History of Chinese Money
Cowrie shells used as dice for games of chance in Tamil culture சோழி/சோவி. This throw indicates a roll of 3.
Image by Sodabottle ➚ available under a Creative Commons license ➚
China has a identical long tradition of using coins. The like design of neologism lasted 2,000 years and it was the first nation to introduce paper money. early forms of currency have been used including a ‘ bolt of silk ’ in foreign trade had a standard monetary prize and government officials used to be paid in sacks of rice ( chinese measure dàn 担 ). For many centuries remote communities bartered crops at markets preferably than using money. The quality and value of neologism reflected the fortunes of the regnant dynasty, a decay in fortunes led to devalued and adulterate currency.
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Cowrie shells were used as currentness bet on in the Shang dynasty. The cowrie can still seen in characters for precious things ; Bèi 贝 [ Old shape 貝 ] means shells or valuables. The character is used as a group in the taiwanese words for jiàn 贱 ( brassy ; despicable ) 贵 guì ( cute ; expensive ; estimable ) ; 买 mǎi ( buy ) [ Old form 買 ] ; 卖 mài ( sell ) ; sì 赐 ( lend ) and cái 财 ( riches ; valuables ). The shells credibly came from either the South China Sea or the amerind Ocean. As they are rare, can not be forged and do not occur in China the come of money was tightly controlled. Cowrie shells continued to be used in outside confederacy western areas up to the Ming dynasty .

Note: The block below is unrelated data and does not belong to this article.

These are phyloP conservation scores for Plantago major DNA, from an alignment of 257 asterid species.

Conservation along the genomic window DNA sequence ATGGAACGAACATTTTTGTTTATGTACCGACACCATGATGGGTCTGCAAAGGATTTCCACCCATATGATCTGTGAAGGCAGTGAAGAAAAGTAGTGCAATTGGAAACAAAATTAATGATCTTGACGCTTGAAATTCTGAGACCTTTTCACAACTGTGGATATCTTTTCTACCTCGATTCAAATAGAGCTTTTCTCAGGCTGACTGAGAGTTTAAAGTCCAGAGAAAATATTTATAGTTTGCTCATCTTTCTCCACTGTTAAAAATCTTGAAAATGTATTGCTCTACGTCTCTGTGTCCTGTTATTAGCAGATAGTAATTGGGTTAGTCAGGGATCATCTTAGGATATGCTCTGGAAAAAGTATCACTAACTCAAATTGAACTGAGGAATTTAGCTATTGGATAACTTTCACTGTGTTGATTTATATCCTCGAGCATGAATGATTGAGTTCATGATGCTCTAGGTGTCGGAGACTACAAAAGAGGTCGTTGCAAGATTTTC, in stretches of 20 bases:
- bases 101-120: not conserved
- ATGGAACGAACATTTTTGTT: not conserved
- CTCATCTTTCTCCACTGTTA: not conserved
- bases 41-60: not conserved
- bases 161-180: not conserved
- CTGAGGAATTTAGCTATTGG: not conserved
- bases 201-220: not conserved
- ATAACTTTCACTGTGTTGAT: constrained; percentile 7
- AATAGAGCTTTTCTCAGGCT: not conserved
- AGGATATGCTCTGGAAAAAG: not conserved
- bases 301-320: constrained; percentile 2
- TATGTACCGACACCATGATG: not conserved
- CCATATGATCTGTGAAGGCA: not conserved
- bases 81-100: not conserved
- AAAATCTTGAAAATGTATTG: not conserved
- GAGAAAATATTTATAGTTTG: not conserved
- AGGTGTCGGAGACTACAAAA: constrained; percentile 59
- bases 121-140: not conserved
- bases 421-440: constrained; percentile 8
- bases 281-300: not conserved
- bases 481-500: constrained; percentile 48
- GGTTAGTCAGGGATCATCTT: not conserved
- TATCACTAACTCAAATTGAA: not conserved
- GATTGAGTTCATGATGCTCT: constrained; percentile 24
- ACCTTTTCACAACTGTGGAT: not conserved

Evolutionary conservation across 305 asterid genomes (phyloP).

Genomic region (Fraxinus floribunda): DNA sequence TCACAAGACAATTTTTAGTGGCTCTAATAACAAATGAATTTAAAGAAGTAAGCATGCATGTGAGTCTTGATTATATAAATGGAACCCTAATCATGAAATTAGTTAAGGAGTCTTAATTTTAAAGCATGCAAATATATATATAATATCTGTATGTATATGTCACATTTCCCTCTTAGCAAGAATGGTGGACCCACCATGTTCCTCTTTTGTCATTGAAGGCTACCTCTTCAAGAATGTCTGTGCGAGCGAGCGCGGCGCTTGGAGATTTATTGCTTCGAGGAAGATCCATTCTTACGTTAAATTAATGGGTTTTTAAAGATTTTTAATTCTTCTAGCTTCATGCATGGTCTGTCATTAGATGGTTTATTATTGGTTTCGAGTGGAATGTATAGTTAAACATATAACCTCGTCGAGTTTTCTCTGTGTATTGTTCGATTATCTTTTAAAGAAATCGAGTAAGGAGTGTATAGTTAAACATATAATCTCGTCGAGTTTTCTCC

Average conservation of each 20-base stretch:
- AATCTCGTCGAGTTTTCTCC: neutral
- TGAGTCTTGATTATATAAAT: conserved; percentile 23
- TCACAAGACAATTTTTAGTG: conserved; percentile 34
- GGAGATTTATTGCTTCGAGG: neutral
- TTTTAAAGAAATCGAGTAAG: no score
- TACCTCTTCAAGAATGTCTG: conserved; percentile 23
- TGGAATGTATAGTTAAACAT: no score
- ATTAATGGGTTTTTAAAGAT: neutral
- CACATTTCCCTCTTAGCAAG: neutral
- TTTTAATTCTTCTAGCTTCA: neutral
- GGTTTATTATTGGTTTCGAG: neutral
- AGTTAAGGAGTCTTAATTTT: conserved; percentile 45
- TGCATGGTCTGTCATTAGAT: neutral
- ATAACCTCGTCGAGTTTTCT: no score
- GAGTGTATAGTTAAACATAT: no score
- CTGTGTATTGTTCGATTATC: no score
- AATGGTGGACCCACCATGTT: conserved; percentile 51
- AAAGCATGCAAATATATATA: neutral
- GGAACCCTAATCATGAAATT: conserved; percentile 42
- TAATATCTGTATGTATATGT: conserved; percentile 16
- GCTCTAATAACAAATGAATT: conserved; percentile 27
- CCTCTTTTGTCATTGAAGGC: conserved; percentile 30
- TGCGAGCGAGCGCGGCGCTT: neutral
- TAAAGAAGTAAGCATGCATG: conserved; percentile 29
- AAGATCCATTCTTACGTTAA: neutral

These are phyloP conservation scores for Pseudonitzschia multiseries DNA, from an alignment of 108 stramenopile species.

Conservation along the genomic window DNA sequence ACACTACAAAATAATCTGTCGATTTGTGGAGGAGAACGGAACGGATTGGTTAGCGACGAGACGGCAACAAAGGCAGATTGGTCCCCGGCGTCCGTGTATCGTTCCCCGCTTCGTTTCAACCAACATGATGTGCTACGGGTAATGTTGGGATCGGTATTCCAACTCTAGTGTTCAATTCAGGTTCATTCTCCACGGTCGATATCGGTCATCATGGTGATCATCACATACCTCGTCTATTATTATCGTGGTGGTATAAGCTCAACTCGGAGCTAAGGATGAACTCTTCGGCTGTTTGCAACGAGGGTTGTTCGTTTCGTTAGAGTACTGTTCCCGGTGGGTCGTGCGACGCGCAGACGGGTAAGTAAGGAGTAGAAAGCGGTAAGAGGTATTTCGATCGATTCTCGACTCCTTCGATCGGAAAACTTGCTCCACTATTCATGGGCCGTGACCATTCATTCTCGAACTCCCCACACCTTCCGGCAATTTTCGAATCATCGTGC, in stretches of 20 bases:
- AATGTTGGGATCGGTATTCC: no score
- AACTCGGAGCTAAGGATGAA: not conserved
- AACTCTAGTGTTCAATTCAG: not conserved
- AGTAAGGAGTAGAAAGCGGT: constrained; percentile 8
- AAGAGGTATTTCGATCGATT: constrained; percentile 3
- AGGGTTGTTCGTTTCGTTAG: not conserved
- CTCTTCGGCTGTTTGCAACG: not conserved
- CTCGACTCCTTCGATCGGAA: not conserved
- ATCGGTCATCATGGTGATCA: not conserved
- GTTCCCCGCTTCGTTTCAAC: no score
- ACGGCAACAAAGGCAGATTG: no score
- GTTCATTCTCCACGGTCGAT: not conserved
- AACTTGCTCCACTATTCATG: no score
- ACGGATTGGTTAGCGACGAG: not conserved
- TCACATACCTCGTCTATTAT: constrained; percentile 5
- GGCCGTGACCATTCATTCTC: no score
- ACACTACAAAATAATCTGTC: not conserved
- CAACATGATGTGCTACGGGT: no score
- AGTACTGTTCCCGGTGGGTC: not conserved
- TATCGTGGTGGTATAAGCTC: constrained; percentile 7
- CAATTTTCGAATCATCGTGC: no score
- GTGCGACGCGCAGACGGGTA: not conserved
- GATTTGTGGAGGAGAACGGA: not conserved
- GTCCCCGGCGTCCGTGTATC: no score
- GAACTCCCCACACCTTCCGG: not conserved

Bu coins (spade money) of the Zhou Dynasty, China.
Image by Zhou Yi, Dser available under a Creative Commons license ➚
As far back as the western Zhou dynasty [ c. 1000BCE ], China used metallic coins. Advanced taiwanese bronze craft provided the engineering for the accurate cast of coins. adenine many as 80 coins were cast at a prison term using a cast made of clay, stone, boldness or sand. The individual coin molds were interconnected in the kind of a ‘coin tree ‘. Initially bronze replica of cowrie shells were produced before going on to produce castings of modest spades ( 布币 bù bì ) and knives ( 刀币 dāo bì ). Another form used in the Warring States period was cycle money : 圆钱 yuán qián with a round hole, probably modeled on hack 璧 bì rings .
Ancient Chinese coins. Image by mc559 ➚ available under a Creative Commons license ➚